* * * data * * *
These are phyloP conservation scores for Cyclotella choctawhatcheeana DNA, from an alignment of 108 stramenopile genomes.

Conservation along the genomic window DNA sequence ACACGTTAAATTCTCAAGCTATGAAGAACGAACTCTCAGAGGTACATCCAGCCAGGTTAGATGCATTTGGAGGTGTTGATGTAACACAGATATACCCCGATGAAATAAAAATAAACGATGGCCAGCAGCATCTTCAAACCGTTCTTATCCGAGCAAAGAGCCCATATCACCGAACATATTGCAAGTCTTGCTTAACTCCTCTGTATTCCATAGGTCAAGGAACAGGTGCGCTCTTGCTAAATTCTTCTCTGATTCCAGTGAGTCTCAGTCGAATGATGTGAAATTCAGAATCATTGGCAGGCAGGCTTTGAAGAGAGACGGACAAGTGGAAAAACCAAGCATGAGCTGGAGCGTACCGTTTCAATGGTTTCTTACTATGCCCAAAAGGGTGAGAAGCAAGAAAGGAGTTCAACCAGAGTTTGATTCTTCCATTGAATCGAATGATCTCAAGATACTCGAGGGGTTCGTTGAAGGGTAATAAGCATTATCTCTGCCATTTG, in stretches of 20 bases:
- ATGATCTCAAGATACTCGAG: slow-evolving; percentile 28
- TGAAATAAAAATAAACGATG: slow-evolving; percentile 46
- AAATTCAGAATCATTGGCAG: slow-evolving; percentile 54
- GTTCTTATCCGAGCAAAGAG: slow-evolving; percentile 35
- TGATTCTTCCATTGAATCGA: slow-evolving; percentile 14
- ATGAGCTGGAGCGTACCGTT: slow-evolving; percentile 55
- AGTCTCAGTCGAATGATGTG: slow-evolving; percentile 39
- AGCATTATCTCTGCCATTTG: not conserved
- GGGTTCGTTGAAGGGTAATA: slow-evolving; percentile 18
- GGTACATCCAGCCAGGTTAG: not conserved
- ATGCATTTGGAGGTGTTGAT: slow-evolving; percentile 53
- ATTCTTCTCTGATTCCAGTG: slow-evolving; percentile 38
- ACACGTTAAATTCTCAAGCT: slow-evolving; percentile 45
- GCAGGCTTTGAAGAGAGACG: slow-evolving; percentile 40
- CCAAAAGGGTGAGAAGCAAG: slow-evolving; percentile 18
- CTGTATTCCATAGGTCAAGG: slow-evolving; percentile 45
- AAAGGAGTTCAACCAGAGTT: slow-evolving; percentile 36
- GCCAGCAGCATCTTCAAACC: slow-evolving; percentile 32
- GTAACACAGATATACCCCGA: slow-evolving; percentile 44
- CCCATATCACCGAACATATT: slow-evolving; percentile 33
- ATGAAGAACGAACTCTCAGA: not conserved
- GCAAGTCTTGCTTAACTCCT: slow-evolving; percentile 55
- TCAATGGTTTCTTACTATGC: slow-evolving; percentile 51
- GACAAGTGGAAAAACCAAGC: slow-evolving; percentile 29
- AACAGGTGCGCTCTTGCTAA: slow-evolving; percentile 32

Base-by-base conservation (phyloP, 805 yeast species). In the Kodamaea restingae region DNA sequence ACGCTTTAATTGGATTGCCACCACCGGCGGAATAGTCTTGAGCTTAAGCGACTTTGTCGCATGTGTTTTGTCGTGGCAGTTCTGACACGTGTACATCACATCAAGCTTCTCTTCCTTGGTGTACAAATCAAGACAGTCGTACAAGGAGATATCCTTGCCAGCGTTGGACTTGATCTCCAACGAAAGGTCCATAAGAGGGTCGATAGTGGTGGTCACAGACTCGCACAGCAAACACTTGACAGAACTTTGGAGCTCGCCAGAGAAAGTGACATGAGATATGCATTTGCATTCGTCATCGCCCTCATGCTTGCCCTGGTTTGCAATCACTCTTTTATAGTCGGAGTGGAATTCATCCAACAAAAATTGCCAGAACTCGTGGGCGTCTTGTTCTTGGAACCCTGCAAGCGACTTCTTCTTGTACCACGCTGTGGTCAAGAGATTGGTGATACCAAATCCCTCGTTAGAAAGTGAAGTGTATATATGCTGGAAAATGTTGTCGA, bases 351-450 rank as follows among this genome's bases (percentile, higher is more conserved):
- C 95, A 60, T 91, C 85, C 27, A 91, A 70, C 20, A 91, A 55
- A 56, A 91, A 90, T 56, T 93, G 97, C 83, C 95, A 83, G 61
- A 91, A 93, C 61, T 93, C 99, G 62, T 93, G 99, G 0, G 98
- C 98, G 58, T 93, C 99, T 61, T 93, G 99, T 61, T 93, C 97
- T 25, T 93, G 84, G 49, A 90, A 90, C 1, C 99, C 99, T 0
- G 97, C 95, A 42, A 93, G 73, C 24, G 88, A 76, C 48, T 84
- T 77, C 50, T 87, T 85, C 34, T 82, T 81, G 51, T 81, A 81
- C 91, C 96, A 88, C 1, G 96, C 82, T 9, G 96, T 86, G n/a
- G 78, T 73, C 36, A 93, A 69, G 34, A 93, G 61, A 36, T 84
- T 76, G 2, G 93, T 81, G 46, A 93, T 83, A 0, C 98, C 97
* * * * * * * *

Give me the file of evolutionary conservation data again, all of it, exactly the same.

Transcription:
These are phyloP conservation scores for Cyclotella choctawhatcheeana DNA, from an alignment of 108 stramenopile genomes.

Conservation along the genomic window DNA sequence ACACGTTAAATTCTCAAGCTATGAAGAACGAACTCTCAGAGGTACATCCAGCCAGGTTAGATGCATTTGGAGGTGTTGATGTAACACAGATATACCCCGATGAAATAAAAATAAACGATGGCCAGCAGCATCTTCAAACCGTTCTTATCCGAGCAAAGAGCCCATATCACCGAACATATTGCAAGTCTTGCTTAACTCCTCTGTATTCCATAGGTCAAGGAACAGGTGCGCTCTTGCTAAATTCTTCTCTGATTCCAGTGAGTCTCAGTCGAATGATGTGAAATTCAGAATCATTGGCAGGCAGGCTTTGAAGAGAGACGGACAAGTGGAAAAACCAAGCATGAGCTGGAGCGTACCGTTTCAATGGTTTCTTACTATGCCCAAAAGGGTGAGAAGCAAGAAAGGAGTTCAACCAGAGTTTGATTCTTCCATTGAATCGAATGATCTCAAGATACTCGAGGGGTTCGTTGAAGGGTAATAAGCATTATCTCTGCCATTTG, in stretches of 20 bases:
- ATGATCTCAAGATACTCGAG: slow-evolving; percentile 28
- TGAAATAAAAATAAACGATG: slow-evolving; percentile 46
- AAATTCAGAATCATTGGCAG: slow-evolving; percentile 54
- GTTCTTATCCGAGCAAAGAG: slow-evolving; percentile 35
- TGATTCTTCCATTGAATCGA: slow-evolving; percentile 14
- ATGAGCTGGAGCGTACCGTT: slow-evolving; percentile 55
- AGTCTCAGTCGAATGATGTG: slow-evolving; percentile 39
- AGCATTATCTCTGCCATTTG: not conserved
- GGGTTCGTTGAAGGGTAATA: slow-evolving; percentile 18
- GGTACATCCAGCCAGGTTAG: not conserved
- ATGCATTTGGAGGTGTTGAT: slow-evolving; percentile 53
- ATTCTTCTCTGATTCCAGTG: slow-evolving; percentile 38
- ACACGTTAAATTCTCAAGCT: slow-evolving; percentile 45
- GCAGGCTTTGAAGAGAGACG: slow-evolving; percentile 40
- CCAAAAGGGTGAGAAGCAAG: slow-evolving; percentile 18
- CTGTATTCCATAGGTCAAGG: slow-evolving; percentile 45
- AAAGGAGTTCAACCAGAGTT: slow-evolving; percentile 36
- GCCAGCAGCATCTTCAAACC: slow-evolving; percentile 32
- GTAACACAGATATACCCCGA: slow-evolving; percentile 44
- CCCATATCACCGAACATATT: slow-evolving; percentile 33
- ATGAAGAACGAACTCTCAGA: not conserved
- GCAAGTCTTGCTTAACTCCT: slow-evolving; percentile 55
- TCAATGGTTTCTTACTATGC: slow-evolving; percentile 51
- GACAAGTGGAAAAACCAAGC: slow-evolving; percentile 29
- AACAGGTGCGCTCTTGCTAA: slow-evolving; percentile 32

Base-by-base conservation (phyloP, 805 yeast species). In the Kodamaea restingae region DNA sequence ACGCTTTAATTGGATTGCCACCACCGGCGGAATAGTCTTGAGCTTAAGCGACTTTGTCGCATGTGTTTTGTCGTGGCAGTTCTGACACGTGTACATCACATCAAGCTTCTCTTCCTTGGTGTACAAATCAAGACAGTCGTACAAGGAGATATCCTTGCCAGCGTTGGACTTGATCTCCAACGAAAGGTCCATAAGAGGGTCGATAGTGGTGGTCACAGACTCGCACAGCAAACACTTGACAGAACTTTGGAGCTCGCCAGAGAAAGTGACATGAGATATGCATTTGCATTCGTCATCGCCCTCATGCTTGCCCTGGTTTGCAATCACTCTTTTATAGTCGGAGTGGAATTCATCCAACAAAAATTGCCAGAACTCGTGGGCGTCTTGTTCTTGGAACCCTGCAAGCGACTTCTTCTTGTACCACGCTGTGGTCAAGAGATTGGTGATACCAAATCCCTCGTTAGAAAGTGAAGTGTATATATGCTGGAAAATGTTGTCGA, bases 351-450 rank as follows among this genome's bases (percentile, higher is more conserved):
- C 95, A 60, T 91, C 85, C 27, A 91, A 70, C 20, A 91, A 55
- A 56, A 91, A 90, T 56, T 93, G 97, C 83, C 95, A 83, G 61
- A 91, A 93, C 61, T 93, C 99, G 62, T 93, G 99, G 0, G 98
- C 98, G 58, T 93, C 99, T 61, T 93, G 99, T 61, T 93, C 97
- T 25, T 93, G 84, G 49, A 90, A 90, C 1, C 99, C 99, T 0
- G 97, C 95, A 42, A 93, G 73, C 24, G 88, A 76, C 48, T 84
- T 77, C 50, T 87, T 85, C 34, T 82, T 81, G 51, T 81, A 81
- C 91, C 96, A 88, C 1, G 96, C 82, T 9, G 96, T 86, G n/a
- G 78, T 73, C 36, A 93, A 69, G 34, A 93, G 61, A 36, T 84
- T 76, G 2, G 93, T 81, G 46, A 93, T 83, A 0, C 98, C 97